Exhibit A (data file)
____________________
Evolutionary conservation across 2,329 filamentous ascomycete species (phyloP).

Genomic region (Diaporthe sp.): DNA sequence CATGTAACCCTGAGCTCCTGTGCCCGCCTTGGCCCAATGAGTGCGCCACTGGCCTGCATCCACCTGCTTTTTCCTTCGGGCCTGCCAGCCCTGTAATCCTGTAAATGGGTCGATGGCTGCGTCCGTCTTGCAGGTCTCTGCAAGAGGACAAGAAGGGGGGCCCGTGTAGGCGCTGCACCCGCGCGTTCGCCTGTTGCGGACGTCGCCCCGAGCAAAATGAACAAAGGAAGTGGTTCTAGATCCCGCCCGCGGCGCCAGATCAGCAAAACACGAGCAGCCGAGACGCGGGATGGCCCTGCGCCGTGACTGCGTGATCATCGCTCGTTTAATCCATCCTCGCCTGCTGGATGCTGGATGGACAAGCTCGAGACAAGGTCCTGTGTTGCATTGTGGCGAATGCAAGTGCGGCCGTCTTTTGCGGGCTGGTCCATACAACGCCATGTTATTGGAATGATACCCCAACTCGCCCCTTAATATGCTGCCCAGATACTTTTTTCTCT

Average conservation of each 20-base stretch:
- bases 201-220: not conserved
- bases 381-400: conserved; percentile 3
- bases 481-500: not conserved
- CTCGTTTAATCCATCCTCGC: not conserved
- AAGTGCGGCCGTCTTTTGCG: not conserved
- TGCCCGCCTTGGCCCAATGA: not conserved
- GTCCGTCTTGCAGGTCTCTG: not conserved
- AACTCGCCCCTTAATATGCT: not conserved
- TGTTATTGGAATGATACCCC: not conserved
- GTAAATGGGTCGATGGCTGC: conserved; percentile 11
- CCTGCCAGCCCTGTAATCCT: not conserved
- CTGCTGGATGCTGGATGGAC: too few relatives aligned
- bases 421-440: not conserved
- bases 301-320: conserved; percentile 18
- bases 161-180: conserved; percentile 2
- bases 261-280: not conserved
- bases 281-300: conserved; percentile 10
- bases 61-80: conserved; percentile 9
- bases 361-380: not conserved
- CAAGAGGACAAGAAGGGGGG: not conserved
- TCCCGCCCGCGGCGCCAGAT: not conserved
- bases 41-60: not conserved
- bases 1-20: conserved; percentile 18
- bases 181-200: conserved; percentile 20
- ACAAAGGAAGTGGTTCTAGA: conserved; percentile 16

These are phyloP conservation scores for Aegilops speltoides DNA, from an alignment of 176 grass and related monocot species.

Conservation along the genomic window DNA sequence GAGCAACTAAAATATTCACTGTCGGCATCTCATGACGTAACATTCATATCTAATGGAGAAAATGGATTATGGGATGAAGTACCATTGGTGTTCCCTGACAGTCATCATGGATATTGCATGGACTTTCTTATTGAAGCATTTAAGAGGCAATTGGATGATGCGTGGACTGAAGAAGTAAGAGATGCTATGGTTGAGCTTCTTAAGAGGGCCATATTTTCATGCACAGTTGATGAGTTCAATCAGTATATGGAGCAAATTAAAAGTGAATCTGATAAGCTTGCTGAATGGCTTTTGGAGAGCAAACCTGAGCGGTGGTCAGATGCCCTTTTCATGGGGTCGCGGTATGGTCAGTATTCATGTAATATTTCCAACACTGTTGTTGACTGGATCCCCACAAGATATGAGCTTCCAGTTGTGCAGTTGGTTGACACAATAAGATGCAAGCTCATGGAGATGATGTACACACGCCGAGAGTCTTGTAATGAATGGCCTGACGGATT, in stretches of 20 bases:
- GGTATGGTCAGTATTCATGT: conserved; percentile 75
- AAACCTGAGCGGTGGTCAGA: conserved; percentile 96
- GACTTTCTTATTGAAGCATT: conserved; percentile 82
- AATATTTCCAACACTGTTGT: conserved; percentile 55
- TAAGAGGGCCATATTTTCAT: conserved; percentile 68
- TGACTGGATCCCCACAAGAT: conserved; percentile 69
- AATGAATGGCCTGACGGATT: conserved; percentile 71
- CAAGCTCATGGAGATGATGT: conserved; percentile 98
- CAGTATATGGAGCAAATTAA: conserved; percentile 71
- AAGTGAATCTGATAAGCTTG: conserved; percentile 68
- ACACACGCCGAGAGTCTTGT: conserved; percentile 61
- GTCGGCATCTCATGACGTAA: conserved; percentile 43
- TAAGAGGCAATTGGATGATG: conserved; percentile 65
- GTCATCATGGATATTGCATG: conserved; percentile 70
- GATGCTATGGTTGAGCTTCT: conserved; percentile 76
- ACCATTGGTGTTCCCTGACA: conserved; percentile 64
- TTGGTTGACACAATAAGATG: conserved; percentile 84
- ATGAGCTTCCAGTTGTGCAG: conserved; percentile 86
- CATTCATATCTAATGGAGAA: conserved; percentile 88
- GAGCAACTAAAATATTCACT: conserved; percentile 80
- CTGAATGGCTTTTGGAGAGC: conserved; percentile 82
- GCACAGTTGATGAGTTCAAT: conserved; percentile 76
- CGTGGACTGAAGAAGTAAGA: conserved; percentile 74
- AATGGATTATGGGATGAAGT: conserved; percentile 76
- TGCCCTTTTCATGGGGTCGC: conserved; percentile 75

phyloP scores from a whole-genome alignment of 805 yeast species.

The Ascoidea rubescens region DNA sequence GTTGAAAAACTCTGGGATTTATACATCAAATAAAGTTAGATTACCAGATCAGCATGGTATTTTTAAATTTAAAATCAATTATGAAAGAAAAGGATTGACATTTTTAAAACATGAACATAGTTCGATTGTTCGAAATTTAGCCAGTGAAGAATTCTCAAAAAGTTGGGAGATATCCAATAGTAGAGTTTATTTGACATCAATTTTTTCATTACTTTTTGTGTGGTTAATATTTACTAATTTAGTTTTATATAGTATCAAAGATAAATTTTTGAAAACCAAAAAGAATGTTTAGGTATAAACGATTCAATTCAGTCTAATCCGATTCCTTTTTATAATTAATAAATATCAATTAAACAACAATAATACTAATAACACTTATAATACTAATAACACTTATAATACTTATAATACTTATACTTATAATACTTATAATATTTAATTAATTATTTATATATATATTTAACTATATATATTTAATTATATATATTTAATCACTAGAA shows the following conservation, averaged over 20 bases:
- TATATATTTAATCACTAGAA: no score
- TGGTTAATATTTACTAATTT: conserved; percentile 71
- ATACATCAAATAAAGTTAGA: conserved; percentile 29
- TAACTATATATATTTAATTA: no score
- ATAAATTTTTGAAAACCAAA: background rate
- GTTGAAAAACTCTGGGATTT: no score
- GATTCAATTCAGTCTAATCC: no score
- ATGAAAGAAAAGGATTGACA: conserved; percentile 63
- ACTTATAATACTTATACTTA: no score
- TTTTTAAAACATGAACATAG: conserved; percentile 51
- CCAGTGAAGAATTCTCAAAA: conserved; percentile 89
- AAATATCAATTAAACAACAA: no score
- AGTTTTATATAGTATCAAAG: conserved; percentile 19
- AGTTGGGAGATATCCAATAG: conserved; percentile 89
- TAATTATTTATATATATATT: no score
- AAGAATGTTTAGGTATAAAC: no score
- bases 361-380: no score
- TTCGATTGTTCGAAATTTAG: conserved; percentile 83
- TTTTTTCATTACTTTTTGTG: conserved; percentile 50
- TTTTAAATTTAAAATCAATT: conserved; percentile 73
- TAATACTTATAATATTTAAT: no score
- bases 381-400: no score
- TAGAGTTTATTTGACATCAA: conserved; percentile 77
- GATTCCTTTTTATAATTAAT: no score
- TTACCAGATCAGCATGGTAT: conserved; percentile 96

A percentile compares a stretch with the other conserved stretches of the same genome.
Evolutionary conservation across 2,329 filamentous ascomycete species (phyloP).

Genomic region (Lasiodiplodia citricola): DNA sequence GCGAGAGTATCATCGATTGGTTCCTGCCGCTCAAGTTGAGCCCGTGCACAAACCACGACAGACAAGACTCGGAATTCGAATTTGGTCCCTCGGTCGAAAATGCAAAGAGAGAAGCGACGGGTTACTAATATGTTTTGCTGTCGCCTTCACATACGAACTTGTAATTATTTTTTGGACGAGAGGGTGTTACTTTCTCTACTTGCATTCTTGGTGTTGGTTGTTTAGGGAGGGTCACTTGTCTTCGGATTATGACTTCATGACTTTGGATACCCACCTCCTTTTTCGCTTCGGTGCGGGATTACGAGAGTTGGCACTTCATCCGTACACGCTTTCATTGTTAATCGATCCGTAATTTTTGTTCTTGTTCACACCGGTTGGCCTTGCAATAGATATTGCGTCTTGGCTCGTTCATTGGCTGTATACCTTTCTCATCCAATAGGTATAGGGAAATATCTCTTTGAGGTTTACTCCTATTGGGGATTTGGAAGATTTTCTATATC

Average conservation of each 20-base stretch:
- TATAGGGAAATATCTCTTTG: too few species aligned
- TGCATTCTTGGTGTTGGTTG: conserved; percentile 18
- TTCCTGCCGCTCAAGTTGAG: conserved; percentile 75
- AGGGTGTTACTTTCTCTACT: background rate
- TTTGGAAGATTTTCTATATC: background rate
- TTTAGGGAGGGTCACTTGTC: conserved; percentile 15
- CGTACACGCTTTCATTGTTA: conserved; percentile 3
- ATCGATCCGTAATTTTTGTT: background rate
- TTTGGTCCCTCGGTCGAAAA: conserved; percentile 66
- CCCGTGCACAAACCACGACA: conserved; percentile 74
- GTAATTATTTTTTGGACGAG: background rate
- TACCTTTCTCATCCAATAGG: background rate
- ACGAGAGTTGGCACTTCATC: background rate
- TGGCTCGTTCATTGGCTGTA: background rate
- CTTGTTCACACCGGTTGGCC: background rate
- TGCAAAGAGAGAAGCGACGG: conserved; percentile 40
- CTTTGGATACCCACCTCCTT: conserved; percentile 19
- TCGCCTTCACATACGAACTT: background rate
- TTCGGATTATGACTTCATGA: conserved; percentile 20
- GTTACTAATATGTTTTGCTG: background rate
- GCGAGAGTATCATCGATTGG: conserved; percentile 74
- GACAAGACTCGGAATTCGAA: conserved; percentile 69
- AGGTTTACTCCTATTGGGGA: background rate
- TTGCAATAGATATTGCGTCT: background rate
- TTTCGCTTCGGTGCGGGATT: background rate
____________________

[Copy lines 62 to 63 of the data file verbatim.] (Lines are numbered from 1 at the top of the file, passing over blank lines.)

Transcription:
- ATAAATTTTTGAAAACCAAA: background rate
- GTTGAAAAACTCTGGGATTT: no score